Big and powerful
We had seen no sign of rafts or kayaks since we had entered MN. The Lim was another grey cold river, big and powerful, reminding us of the Inn above Landeck, with the occasional uprooted tree jammed into the bank or floating menacingly downstream. And we were pleased to find that we had avoided a few gnarly pourovers as we floated past, more by luck than good judgement. Sounds fairly grim, and it was, but we enjoyed it for its power and speed.
A fair drive down the Tara valley ensued, gradually steepening from the town of Mojkovac to form the Devil’s Canyon. As part of the UNESCO biosphere agreement this part of the Tara is banned to paddlers and patrolled by rangers… but it does look good! Some 40 kms down this canyon is ‘the Great Bridge’ rebuilt after being blown up by an original builder turned partisan (and now national hero!) to prevent Germans from using it in WWII. Next to this, on the west bank, Miro of Zabjlack Tourist Agency has some lodges and a café. He speaks English, runs a big rafting setup later in the season, and can arrange the shuttle and can arrange the shuttle and National Park permits.
Even though the river here is only grade 3-4, we knew it was high and for 83 kms it goes through a deep inaccessible canyon. Apparently it is 1,300 metres deep, only 200m less than the Grand Canyon! Having done both, it’s stretching it, I think! Whatever, it was with trepidation that we little three floated under the ‘Great Bridge’ next morning, facing a marathon 50+kms to a rafting camp in Bosnia. The day was overcast but the river was bright turquoise and the waves were big and powerful, but not retentive (though you always thought the next one might be!) We saw vultures and eagles and imagined bears and wolves in the forested gorge. Spectacular streams fell into the river from either side in filigreed patterns, handing Karl an epic day with his camera. A couple of ancient rickety cable bridges defined the past life of people in the gorge, their descendants long gone to the city or to fight in the ethnic wars.
How far to go?
Not wanting to get wet in the cold curtailed our play action and after only a couple of stops we reached the ‘Encijan’ camp. Two raft guides welcomed us to their marooned existence, no-one else at their 50 bedded wooden encampment. Soon they had us drying out our wet gear and strained bodies in front of a raging wood fire. Later they fed us local dishes until we crashed early with stories of “much bigger rapids tomorrow” a mean threat that shortened my sleep! Next morning hot pancakes, dry kit and patches of blue sky welcomed us. Not to mention two hours of big waves.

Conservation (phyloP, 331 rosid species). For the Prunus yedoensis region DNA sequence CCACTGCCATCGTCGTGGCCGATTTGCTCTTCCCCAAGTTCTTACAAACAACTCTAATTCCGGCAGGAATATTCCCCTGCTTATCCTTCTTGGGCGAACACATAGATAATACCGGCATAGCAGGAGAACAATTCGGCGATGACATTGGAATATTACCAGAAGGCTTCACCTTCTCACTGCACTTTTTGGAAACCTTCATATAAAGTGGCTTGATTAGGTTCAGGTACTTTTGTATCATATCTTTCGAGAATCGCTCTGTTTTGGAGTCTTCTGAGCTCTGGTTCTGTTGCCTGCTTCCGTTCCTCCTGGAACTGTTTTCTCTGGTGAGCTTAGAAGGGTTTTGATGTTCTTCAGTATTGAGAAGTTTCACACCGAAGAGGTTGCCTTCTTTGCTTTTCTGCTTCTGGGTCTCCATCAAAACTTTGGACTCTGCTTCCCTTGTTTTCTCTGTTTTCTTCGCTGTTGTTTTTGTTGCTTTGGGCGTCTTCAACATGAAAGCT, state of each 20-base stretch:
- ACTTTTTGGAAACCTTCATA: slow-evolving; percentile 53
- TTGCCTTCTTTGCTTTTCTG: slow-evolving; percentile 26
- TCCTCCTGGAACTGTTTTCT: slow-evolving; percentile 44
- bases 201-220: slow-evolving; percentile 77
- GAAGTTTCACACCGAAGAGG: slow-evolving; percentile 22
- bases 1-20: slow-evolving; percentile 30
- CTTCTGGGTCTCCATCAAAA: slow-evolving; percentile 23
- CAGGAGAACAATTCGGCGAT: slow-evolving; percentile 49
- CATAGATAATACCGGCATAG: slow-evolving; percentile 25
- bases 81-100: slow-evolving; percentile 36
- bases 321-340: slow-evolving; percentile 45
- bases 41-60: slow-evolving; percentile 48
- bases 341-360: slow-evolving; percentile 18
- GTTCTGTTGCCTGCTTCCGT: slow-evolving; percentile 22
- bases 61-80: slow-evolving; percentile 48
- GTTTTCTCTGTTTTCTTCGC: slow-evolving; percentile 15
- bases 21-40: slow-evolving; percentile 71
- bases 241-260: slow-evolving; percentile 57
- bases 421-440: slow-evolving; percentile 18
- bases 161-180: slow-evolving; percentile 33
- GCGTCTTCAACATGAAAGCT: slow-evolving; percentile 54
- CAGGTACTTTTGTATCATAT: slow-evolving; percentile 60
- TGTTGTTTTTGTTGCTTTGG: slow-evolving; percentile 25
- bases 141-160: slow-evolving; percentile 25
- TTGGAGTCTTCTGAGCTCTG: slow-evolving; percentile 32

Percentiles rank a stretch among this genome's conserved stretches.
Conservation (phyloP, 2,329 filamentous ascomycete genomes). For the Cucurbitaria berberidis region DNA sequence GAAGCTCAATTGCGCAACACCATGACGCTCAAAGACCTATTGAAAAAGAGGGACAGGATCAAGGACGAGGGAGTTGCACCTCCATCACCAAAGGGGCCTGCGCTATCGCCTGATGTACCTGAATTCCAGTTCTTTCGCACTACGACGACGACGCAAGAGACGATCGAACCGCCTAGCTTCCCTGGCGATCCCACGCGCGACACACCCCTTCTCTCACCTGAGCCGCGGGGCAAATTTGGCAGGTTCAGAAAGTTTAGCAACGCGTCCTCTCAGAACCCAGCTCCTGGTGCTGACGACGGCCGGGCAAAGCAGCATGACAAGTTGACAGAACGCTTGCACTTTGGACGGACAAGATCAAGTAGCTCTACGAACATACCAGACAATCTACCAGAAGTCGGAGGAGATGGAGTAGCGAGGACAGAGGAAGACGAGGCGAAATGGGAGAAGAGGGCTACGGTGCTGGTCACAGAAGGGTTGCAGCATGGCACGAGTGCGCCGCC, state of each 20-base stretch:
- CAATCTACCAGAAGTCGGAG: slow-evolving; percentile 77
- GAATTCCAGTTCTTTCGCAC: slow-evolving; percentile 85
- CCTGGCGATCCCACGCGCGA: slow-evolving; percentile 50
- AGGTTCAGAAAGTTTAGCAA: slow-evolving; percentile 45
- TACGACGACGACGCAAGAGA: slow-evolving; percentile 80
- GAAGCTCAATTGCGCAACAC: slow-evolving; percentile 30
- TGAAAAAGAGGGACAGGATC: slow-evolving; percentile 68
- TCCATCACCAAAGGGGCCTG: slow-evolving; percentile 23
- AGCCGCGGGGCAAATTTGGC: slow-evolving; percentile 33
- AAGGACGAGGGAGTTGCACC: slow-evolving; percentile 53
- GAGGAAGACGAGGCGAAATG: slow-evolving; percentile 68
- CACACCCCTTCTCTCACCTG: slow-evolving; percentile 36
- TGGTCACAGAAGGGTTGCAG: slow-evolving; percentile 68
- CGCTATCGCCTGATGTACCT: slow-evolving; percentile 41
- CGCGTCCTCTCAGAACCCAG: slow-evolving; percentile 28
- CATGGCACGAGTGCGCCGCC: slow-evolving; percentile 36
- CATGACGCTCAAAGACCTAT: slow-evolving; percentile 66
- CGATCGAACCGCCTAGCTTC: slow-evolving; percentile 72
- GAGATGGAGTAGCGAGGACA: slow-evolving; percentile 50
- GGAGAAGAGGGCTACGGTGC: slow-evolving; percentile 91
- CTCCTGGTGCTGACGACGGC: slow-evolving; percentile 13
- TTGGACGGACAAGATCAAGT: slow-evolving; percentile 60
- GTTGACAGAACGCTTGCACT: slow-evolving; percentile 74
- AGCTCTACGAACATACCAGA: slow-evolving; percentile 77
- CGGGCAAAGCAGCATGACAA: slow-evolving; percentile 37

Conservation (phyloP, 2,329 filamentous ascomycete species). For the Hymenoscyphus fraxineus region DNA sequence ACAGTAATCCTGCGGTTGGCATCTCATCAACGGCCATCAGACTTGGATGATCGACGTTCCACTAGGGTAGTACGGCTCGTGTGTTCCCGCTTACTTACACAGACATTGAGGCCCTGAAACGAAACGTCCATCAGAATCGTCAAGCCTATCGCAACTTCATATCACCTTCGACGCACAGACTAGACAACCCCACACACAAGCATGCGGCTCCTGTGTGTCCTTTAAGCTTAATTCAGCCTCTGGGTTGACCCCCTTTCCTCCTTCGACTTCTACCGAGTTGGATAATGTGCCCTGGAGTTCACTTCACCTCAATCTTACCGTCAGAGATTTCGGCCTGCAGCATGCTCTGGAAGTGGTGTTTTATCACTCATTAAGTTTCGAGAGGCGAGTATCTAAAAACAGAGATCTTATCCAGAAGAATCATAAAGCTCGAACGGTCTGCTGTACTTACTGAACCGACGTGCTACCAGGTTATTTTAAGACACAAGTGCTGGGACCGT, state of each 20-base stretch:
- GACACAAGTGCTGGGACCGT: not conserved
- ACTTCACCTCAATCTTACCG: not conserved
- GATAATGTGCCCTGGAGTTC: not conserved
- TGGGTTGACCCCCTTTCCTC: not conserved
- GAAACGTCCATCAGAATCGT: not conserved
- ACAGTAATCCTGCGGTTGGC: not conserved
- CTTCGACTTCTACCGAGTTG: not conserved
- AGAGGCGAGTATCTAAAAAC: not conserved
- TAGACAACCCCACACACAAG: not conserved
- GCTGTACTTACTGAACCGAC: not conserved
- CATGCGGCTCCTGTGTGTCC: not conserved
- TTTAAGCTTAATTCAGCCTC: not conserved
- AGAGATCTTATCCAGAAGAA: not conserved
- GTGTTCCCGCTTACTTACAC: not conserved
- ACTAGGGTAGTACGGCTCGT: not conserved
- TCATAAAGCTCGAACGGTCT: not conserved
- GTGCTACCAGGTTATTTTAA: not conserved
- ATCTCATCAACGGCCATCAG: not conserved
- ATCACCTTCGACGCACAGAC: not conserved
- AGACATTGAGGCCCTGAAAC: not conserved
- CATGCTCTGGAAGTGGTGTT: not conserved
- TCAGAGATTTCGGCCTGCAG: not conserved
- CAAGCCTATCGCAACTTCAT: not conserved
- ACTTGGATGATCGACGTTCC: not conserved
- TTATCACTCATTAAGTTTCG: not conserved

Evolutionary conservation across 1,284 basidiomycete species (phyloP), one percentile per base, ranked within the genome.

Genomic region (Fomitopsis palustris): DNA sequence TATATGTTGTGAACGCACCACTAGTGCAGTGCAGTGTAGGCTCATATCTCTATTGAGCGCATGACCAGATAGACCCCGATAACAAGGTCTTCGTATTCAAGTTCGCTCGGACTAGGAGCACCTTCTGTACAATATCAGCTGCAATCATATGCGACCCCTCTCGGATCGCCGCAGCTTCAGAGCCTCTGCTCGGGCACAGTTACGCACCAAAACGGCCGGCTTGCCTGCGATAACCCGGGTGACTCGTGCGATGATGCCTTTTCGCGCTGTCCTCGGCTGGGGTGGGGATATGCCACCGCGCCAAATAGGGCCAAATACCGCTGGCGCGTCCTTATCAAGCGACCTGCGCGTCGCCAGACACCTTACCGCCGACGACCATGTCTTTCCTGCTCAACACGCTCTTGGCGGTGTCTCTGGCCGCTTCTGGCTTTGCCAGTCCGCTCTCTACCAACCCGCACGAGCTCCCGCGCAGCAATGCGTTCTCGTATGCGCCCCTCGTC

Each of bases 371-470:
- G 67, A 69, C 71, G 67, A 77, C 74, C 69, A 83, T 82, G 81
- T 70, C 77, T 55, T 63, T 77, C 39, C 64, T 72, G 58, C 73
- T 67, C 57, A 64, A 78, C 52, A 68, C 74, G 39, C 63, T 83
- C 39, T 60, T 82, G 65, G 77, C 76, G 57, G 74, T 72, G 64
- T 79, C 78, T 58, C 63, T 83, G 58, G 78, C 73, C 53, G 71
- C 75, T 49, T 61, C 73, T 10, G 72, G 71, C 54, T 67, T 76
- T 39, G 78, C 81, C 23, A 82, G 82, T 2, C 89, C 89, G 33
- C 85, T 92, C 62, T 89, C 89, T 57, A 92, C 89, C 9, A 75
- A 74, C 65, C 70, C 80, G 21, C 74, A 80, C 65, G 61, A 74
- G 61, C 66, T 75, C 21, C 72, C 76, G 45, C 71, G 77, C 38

It turned out to be the highlight of the trip, not technically difficult, but powerful turquoise waves in wave trains on virtually continuous rapids. The raft guides had counted nine rapids to the end of the river at Scepjan Polje; but we’d counted nine after 30 minutes! Maybe this section would still be good later in July/August, but we definitely stole it at its best. The get out on the Bosnian border bridge came too soon, but here we had to stop to pick up the prearranged shuttle back to our car at noon. Rare sunshine dried our gear as we pondered the ethnic cleansing that had taken place over the border not too far from here only 20 years before.
The return shuttle to the car gave us a view into the Piva gorge and the karst scenery of the Durmitor Mountains. That night found us back in our Kolasin room weighing up next day – on the river or climbing? The day dawned wet (again!) and so the upper Tara section of grade 3 from Kolasin to Mojkovac proved its worth despite the freezing temperatures. The following day dawned dry and we spent two days cragging and working our way back to Dubrovnik… but that’s another story. I would definitely recommend Montenegro as a paddler’s destination from Britain, the Tara is a world class 3-4 river and the Moraca is a canyon as spectacular as any other in Europe.
Thanks: to Palm, Pyranha, Surf-lines and Paddleworks for helping us with discounted gear.
Beaches: There is 293km of coastline with 117 beaches covering 73km.
Sunshine: Average 240 days per year.
Language: Serbian, but English is widely spoken.
Main cities: Podgorica – the capital, Kotor and Budva.
Time zone: + 1 hour GMT, + 2 hours in summer.
Visas: Tourist visas are not required, but work visas are required.
Area: 13,812 km2.
Flying time: 2.5 hours from the UK.
The name Montenegro: Means Black Mountain which was probably derived from the thick ‘black’ forests that in the mediaeval times covered Mount Lovcen.
Montenegro has always been a problem for cartographers as it is almost impossible to write all the letters of its name into the small space it takes up on the map.
Montenegro was declared an Ecological State in 1991.
According to the World Tourism and Trade Council 2004 report, Montenegro is the fastest growing tourist destination in the World.